Depending on who you ask, ballot harvesting in California was a major factor in flipping seven congressional seats from Democrat to Republican in November 2018. One thing is certain; in that election the GOP had almost no ballot harvesting operation, whereas the Democrats had thousands of paid operatives knocking on the door of every Democratic household in every battleground district.
Did Ballot Harvesting Affect the Outcome of Tax and Bond Proposals?
Plenty of controversy has been generated by the new statewide mandate to send mail-in ballots to every voter in California, along with ballot harvesting. But the focus has been on how this impacts elections to U.S. Congress or the State Legislature. Less evaluated but also impacted are votes on state and local tax and bond proposals. As part of every election, without fail, hundreds of localities put proposals in front of voters. And every election, several billion in new taxes and borrowing are at stake.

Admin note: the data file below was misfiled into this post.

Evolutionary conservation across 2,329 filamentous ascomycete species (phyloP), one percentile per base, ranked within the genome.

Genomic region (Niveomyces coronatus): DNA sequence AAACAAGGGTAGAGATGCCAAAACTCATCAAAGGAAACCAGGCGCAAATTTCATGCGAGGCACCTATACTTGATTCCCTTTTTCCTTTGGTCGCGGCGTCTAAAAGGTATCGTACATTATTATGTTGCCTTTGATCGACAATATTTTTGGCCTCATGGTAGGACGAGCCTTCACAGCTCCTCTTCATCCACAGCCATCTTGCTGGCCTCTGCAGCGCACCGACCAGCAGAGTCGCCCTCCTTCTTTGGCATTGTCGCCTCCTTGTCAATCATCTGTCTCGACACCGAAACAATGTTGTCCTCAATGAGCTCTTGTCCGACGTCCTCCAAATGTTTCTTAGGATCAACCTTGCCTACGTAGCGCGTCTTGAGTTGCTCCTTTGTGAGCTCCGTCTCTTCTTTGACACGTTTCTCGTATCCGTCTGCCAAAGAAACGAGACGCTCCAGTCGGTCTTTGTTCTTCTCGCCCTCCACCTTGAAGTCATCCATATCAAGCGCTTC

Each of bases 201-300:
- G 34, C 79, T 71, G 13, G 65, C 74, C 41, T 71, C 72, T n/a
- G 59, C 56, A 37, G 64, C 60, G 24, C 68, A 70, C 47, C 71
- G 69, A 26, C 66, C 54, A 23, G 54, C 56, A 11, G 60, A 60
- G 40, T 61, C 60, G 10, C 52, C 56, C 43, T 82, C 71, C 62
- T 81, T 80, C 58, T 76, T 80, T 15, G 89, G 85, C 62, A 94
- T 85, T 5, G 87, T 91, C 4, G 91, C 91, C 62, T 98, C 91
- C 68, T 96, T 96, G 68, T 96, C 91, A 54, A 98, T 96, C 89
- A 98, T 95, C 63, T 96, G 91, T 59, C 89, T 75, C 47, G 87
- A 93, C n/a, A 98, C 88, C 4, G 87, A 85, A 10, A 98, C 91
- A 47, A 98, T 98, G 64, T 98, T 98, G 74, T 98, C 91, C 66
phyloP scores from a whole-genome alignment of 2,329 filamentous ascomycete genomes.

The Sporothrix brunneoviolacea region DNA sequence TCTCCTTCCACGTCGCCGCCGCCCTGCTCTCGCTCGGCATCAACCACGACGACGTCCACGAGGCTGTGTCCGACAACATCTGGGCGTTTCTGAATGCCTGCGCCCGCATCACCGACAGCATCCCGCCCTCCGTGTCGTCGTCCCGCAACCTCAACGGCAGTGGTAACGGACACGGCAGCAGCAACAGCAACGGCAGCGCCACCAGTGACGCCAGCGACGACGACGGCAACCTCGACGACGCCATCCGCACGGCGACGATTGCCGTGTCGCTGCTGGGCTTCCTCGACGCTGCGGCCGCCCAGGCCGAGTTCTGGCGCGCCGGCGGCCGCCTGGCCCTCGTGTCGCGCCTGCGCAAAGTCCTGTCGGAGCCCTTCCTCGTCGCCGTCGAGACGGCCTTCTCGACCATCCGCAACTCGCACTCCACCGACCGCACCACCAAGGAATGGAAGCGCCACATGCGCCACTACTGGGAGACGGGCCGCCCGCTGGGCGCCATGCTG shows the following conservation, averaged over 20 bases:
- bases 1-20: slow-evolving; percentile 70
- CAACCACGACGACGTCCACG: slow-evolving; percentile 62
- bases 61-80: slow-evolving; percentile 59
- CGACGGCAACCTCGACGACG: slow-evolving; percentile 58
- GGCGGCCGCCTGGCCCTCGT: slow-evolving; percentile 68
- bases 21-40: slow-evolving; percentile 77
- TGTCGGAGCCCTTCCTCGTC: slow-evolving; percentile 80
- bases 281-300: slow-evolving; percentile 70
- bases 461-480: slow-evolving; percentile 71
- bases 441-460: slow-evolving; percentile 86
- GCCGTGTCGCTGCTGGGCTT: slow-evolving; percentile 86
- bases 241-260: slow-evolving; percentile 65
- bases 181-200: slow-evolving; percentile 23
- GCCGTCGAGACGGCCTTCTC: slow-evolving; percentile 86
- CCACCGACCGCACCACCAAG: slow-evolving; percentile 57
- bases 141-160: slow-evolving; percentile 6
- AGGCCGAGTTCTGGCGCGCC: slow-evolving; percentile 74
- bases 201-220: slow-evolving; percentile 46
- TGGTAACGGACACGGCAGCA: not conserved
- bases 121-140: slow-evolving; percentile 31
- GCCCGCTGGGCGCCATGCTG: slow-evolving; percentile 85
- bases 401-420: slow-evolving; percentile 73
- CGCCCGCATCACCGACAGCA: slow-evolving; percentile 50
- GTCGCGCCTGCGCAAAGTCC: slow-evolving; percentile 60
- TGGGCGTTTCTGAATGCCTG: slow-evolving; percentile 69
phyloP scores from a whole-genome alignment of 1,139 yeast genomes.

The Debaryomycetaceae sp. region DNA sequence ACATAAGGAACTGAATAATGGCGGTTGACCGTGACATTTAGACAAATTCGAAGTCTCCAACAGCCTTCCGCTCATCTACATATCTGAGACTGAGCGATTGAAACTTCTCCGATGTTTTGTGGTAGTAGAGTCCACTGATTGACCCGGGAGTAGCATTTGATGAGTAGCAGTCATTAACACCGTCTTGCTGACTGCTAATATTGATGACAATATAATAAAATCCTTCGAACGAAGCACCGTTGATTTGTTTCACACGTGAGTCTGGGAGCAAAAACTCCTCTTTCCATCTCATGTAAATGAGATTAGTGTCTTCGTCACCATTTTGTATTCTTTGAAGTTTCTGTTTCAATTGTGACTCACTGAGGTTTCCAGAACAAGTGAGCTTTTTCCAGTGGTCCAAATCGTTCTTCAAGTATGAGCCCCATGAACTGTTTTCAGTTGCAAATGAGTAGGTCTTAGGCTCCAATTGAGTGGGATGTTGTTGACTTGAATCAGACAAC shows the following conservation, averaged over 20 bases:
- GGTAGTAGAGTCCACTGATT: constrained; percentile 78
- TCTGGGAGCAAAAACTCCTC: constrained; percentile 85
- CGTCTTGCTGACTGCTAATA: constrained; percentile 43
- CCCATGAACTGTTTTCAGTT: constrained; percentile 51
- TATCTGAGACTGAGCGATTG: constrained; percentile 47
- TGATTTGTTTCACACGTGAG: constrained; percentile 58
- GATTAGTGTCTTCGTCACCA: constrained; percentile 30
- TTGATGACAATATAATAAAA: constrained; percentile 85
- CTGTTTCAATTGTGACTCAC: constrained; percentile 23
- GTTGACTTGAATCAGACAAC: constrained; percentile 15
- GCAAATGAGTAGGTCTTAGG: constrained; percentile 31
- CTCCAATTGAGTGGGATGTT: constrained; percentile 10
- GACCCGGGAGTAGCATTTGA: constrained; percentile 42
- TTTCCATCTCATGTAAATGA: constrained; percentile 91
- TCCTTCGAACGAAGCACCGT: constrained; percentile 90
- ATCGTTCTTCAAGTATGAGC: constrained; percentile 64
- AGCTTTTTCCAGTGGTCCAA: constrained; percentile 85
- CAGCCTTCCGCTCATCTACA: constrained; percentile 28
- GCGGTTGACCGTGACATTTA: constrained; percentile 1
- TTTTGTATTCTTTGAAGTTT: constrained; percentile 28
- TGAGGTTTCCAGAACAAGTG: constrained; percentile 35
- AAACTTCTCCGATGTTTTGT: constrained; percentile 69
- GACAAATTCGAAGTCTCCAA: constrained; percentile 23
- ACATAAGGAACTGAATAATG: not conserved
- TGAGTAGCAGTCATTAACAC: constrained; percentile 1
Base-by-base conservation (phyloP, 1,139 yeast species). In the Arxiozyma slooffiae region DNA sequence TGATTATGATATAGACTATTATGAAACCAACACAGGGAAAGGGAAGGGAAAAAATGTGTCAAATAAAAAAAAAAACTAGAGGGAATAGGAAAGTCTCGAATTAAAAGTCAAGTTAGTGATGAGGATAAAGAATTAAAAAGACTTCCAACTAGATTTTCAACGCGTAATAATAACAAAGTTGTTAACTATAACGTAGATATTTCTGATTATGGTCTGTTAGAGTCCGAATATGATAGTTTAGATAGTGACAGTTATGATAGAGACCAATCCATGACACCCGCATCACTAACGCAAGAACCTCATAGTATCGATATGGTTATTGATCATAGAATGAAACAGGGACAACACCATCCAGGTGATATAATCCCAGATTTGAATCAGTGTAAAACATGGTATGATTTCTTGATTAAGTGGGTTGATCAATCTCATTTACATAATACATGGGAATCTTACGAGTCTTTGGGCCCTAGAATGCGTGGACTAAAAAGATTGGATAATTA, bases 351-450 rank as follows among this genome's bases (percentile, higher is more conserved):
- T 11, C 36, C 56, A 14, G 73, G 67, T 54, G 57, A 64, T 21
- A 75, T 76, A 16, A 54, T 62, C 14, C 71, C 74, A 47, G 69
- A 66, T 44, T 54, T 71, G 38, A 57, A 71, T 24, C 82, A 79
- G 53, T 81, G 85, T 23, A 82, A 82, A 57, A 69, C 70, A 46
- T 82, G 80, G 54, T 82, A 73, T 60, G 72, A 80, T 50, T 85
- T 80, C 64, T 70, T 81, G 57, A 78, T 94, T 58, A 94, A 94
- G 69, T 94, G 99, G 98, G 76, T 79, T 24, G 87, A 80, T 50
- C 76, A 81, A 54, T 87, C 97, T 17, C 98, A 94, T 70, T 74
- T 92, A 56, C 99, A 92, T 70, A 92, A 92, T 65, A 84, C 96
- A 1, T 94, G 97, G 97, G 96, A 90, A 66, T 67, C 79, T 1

Historically, for several election cycles up to and including November 2018, California’s voters have overwhelmingly approved new local taxes and bonds. Typically over 70 percent of local tax proposals and over 90 percent of local bond proposals are approved by voters. But something happened in the primary election of March 3, 2020. Voters decided they’d had enough.
By tabulating data compiled by CalTax on local tax and bond proposals immediately after the March 3 election, the following preliminary voting results were reported: